+ The central ork is carrying a rifle made from a Gorkamorka-era Grot blasta, of all things; which goes to show how weapon sizes have got more exaggerated over time. I think the size looks pretty good; striking the right balance for me between the over-exaggerated modern style and the RT originals I'm emulating. Getting a genuinely realistically-sized gun would have looked very out of place – it fits neither the classic style, nor the updated version; and thus breaks the iconicity of the visuals. +

+ The leftmost boy is based on the Trukk gunner's body. He's quite dinky compared with other orks, which proved a blessing in disguise for this retro-led project. Part of the appeal of the older metal models was their uniqueness and individuality. +

+ For all the appeal of modular multi-part plastics, you inevitably sacrifice some individual character. The old boyz, a sample of which are pictured here, are variously gangly, brawny, scrawny, big, skinny... None of which can be replicated in modular form without giving up that modularity.  +

+ The orks I've ringed here are ones that the PCRC encouraged me to have a go at recreating, when I put it to them. They're proving an absolute [SCRAPSHUNTERRORABORT] to do very enjoyable challenge! To put the ideas about iconicity, balance and style into context, can you tell which of the three originals the WIP ork below is intended to be an homage to? +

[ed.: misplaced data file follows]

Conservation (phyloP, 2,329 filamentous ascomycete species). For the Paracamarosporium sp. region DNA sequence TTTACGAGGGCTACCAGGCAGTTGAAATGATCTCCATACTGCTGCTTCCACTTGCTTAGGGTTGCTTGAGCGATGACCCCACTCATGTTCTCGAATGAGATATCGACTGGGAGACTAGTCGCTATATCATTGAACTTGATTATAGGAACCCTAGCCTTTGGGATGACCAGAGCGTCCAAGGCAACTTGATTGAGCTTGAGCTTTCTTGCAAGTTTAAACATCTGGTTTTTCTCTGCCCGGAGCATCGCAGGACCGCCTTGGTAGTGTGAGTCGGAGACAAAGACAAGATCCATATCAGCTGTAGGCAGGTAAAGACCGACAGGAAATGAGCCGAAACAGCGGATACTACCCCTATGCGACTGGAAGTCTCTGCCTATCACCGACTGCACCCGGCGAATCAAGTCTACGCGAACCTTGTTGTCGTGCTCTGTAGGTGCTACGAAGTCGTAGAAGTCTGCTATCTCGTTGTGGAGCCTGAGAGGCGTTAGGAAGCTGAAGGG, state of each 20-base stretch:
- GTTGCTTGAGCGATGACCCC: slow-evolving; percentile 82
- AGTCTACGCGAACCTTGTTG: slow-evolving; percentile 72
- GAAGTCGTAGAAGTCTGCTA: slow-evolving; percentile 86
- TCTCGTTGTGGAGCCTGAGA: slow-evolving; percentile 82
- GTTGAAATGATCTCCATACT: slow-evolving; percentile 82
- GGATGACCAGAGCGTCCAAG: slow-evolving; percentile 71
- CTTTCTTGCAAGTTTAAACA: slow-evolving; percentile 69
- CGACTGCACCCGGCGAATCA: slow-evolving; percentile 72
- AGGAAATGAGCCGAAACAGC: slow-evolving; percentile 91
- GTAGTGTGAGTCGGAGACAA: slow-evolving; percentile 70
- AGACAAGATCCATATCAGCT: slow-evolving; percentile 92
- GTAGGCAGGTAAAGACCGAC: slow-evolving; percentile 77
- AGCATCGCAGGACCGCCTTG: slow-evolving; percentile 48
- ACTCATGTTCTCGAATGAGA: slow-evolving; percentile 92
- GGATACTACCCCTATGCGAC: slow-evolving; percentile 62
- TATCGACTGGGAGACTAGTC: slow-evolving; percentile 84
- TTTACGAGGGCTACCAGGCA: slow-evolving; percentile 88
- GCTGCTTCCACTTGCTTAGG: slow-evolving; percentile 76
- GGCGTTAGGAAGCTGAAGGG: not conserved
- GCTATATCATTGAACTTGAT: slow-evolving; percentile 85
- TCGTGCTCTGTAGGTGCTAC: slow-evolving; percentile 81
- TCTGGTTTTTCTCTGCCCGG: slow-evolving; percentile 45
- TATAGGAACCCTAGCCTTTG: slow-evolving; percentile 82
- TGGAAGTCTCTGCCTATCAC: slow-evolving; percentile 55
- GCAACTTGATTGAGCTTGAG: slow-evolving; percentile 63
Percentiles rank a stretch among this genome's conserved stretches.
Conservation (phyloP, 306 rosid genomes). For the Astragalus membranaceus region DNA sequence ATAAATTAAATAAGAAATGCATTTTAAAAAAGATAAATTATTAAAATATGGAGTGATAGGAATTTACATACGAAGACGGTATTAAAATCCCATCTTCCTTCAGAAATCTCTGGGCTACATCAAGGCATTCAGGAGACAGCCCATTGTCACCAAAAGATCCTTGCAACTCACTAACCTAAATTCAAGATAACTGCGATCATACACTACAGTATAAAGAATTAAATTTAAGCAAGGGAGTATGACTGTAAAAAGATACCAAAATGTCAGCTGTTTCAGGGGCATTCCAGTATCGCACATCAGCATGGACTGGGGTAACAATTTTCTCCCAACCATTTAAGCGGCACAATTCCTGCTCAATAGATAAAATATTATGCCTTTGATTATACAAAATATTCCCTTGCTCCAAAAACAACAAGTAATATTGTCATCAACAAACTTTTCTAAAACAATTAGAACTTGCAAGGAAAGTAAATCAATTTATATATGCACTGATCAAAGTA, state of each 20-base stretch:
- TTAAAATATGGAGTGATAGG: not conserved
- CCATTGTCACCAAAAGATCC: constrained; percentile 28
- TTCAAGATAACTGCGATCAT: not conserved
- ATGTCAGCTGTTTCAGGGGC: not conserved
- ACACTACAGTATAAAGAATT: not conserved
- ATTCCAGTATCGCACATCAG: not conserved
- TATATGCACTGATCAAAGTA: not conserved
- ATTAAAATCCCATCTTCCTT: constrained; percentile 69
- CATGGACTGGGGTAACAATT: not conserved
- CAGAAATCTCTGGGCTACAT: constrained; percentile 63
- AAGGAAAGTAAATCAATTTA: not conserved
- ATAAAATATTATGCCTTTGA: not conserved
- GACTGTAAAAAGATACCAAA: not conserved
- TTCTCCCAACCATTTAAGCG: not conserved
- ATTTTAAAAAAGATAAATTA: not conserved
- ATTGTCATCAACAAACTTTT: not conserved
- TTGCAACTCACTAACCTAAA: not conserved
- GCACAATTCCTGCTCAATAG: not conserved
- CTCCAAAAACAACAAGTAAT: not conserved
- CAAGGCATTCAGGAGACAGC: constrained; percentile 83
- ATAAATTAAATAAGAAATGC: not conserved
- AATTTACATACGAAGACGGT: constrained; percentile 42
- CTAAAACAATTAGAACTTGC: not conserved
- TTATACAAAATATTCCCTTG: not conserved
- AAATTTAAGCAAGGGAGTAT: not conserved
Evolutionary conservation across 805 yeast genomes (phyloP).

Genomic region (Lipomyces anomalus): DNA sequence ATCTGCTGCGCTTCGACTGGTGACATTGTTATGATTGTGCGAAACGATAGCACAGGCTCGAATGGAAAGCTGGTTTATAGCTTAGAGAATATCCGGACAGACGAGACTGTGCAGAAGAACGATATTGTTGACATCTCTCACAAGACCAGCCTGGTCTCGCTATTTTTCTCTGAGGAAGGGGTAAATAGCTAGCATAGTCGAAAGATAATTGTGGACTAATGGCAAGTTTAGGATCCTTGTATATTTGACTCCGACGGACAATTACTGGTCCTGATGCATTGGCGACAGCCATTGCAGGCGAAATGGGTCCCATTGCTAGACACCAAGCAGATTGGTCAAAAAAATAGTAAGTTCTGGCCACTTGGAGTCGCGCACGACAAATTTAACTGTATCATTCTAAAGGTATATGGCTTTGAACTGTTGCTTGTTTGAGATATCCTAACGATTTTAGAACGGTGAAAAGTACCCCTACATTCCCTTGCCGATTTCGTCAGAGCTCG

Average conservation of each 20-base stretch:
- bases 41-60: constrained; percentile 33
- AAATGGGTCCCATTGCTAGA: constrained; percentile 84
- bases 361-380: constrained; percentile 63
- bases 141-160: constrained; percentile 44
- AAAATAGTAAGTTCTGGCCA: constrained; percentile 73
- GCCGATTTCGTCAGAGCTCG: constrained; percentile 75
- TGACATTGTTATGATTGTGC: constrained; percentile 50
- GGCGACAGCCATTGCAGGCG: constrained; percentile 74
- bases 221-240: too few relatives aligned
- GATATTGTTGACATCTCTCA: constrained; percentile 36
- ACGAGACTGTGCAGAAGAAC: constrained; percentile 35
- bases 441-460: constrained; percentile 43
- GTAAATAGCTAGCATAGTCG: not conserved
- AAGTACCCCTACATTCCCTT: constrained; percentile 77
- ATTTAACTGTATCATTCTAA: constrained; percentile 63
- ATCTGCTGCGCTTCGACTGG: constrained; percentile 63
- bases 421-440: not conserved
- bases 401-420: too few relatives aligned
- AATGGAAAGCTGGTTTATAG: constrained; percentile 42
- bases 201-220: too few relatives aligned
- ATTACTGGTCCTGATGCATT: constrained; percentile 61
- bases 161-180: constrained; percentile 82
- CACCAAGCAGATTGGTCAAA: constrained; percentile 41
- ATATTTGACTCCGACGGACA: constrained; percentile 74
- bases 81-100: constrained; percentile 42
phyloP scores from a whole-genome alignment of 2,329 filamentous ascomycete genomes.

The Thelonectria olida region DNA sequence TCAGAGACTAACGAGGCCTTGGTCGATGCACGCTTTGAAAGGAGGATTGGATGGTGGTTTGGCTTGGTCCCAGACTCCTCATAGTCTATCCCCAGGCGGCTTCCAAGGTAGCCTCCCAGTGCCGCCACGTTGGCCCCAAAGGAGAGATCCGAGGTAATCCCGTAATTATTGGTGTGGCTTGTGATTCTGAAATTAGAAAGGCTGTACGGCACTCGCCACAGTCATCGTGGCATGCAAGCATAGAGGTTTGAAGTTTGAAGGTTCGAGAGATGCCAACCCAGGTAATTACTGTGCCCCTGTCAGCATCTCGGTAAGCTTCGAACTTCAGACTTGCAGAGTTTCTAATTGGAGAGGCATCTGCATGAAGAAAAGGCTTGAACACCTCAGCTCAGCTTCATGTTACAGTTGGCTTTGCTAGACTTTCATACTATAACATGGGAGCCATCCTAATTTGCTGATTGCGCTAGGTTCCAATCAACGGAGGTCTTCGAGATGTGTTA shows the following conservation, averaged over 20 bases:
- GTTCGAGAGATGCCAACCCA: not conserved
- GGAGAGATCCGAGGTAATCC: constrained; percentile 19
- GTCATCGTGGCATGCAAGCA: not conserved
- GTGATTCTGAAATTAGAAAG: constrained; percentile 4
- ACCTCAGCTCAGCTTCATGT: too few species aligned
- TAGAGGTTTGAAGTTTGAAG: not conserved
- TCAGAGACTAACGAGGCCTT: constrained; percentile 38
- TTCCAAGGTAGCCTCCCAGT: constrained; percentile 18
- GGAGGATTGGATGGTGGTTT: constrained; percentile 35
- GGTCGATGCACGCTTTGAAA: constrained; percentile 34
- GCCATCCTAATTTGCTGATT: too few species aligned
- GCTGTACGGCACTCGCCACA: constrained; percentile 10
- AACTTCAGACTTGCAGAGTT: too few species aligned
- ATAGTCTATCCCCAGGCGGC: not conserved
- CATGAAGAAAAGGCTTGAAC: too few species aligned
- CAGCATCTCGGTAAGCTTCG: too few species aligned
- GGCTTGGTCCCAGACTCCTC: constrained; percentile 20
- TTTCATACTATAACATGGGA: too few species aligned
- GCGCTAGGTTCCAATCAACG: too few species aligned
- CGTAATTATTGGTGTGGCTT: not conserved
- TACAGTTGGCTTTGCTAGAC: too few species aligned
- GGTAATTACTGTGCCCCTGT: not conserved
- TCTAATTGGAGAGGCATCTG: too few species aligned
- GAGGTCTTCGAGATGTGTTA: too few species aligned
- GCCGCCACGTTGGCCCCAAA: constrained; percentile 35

+ inload: Hruk WIP +

+ inload: Hruk (for real this time) +

+ After an earlier boo-boo in building Hruk, I got down to brass tacks and started building my interpretation of this figure, from the RTB02 'Space Ork Raiders' set:

+ As with my update to Thrugg [+noospheric inloadlink embedded+], it's really the pose more than anything that makes the model above distinctive; so my version tried to capture the posture of the original. +

+ What a pain it is to convert the ork nob models! I'm glad I went with a plastic torso/legs, as I had considered working with metal. I trimmed away quite a large portion of the leg/hip area, aiming to keeping the leg itself intact, and worrying less about the waist/hip area, as I knew I'd be sculpting an armoured tunic that would cover the region. +
+ After reattaching it, I built the greenstuff up over two sessions; wadding it around the damaged/empty hip area, then taking more care with sculpting the skirt of the tunic over the top. Once that was cured, I came back to add the areas of tunic on the torso and padded shoulder. +